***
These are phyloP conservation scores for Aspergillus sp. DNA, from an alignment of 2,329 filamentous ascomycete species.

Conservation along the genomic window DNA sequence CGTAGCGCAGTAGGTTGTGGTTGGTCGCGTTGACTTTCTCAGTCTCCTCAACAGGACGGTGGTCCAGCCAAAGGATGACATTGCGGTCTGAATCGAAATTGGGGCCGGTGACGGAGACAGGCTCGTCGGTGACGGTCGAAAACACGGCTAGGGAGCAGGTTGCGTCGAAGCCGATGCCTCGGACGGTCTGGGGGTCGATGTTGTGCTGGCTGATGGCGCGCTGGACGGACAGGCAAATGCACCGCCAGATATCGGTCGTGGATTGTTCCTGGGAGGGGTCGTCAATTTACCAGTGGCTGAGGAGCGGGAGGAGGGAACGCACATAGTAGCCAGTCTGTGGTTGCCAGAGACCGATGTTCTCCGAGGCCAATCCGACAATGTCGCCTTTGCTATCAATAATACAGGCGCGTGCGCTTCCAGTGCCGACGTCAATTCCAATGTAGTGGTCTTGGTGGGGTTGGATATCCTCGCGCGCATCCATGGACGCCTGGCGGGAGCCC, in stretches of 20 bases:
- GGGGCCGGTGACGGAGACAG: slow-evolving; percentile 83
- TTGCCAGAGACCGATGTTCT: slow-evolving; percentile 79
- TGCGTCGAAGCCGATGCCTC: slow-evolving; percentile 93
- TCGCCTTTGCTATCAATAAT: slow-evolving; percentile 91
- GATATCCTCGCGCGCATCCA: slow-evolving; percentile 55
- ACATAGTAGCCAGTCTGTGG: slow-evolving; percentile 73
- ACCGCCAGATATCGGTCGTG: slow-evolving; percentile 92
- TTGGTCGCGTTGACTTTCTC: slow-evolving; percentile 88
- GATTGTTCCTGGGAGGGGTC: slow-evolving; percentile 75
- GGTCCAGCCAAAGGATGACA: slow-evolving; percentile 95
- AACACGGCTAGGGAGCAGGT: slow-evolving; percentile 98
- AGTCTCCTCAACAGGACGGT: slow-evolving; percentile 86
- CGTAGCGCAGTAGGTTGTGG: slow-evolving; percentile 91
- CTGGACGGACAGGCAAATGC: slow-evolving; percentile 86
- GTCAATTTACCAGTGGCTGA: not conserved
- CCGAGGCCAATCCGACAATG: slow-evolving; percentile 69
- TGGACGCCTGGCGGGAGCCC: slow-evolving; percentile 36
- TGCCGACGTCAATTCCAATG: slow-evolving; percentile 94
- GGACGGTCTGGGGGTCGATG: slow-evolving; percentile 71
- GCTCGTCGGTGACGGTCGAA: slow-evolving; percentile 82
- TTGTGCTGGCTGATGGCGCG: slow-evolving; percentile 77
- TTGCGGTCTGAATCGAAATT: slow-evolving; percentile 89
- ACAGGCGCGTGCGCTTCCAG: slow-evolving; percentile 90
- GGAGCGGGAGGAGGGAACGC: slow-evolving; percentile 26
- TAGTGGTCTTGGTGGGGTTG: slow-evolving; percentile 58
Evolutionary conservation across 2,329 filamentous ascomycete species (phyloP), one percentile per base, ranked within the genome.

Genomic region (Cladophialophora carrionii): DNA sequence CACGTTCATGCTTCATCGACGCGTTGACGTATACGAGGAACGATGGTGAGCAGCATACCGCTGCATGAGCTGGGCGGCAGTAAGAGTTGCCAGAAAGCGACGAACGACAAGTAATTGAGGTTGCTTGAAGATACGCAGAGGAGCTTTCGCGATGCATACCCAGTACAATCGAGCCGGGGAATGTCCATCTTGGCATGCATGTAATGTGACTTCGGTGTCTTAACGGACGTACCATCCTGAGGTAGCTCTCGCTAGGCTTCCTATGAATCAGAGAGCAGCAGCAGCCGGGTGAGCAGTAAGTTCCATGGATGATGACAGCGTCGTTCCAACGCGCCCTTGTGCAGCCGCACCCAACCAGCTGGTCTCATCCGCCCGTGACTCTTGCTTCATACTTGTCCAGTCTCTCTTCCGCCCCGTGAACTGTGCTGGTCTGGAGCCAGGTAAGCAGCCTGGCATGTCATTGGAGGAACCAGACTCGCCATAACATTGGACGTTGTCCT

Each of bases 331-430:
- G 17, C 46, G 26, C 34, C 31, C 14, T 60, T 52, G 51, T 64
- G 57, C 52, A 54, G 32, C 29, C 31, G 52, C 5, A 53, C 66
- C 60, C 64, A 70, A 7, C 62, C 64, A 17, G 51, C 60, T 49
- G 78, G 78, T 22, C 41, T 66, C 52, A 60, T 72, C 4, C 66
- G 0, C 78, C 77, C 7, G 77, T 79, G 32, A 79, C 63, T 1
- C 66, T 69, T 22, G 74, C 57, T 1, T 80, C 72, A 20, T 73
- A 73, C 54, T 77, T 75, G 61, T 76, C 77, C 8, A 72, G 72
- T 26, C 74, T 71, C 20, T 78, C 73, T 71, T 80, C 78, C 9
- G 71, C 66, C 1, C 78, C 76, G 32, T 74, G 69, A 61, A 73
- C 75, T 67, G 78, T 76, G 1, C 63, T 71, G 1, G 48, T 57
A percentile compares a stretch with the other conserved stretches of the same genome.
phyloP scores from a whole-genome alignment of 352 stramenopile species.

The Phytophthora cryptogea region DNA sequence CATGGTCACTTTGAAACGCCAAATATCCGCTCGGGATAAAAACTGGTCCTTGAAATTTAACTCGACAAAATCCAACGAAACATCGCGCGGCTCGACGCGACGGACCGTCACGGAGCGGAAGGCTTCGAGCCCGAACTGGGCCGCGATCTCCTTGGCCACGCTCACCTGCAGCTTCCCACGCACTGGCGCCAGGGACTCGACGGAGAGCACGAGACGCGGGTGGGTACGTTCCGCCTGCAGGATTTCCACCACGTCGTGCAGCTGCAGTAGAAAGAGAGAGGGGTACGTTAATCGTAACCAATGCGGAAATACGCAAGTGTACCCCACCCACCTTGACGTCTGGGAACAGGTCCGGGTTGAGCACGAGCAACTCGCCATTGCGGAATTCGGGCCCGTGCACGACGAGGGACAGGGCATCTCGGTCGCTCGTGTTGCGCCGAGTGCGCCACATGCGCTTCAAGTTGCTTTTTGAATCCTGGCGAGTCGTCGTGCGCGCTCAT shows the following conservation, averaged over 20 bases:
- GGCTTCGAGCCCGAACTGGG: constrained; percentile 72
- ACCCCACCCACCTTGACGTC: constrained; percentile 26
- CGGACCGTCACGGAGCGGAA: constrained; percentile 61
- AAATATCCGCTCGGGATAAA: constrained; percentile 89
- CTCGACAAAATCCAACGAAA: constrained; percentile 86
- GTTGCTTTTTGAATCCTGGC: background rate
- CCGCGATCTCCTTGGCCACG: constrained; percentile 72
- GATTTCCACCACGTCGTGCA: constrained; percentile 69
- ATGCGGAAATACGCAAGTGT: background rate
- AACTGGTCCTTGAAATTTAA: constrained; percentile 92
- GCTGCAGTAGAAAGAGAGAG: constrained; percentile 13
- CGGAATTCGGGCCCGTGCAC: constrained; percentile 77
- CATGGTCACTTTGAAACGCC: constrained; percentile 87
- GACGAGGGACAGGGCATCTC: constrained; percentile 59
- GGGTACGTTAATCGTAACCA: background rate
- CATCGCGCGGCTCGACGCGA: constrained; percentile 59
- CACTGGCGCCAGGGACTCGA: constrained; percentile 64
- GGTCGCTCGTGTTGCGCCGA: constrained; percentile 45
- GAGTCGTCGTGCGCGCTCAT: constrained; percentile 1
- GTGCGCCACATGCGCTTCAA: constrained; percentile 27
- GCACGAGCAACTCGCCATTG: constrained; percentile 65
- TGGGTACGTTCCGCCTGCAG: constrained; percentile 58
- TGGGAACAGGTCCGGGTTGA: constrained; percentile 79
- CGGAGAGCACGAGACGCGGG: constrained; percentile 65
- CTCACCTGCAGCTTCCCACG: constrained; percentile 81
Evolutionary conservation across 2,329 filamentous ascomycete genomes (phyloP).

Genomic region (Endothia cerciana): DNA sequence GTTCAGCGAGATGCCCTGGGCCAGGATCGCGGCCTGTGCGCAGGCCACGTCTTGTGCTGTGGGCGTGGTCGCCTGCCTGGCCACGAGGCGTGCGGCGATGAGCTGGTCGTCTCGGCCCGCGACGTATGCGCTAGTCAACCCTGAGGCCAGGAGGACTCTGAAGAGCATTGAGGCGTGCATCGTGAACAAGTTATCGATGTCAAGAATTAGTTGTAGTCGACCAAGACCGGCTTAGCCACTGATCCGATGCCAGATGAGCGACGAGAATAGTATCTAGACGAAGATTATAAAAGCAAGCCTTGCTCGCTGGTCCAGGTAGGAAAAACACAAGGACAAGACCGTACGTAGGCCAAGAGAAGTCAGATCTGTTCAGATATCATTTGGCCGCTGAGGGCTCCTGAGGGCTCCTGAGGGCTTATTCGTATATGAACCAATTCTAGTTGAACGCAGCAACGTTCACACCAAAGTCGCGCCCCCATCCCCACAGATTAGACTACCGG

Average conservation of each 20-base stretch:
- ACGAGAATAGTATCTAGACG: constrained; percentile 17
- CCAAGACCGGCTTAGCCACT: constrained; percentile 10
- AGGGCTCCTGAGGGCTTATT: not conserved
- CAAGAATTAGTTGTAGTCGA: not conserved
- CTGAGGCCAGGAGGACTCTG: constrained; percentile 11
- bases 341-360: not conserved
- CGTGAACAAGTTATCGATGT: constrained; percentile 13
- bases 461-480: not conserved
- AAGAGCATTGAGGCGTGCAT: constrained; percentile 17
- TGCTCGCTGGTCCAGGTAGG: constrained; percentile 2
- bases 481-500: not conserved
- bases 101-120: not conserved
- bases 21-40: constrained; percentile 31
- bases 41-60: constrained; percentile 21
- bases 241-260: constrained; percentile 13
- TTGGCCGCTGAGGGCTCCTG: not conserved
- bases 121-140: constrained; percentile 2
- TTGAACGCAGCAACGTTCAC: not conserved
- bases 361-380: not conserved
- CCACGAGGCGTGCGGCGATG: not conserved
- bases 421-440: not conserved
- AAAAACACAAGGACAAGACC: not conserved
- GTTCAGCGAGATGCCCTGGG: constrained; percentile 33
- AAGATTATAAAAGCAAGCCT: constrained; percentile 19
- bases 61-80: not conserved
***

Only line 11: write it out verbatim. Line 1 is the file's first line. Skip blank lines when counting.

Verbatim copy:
- GATTGTTCCTGGGAGGGGTC: slow-evolving; percentile 75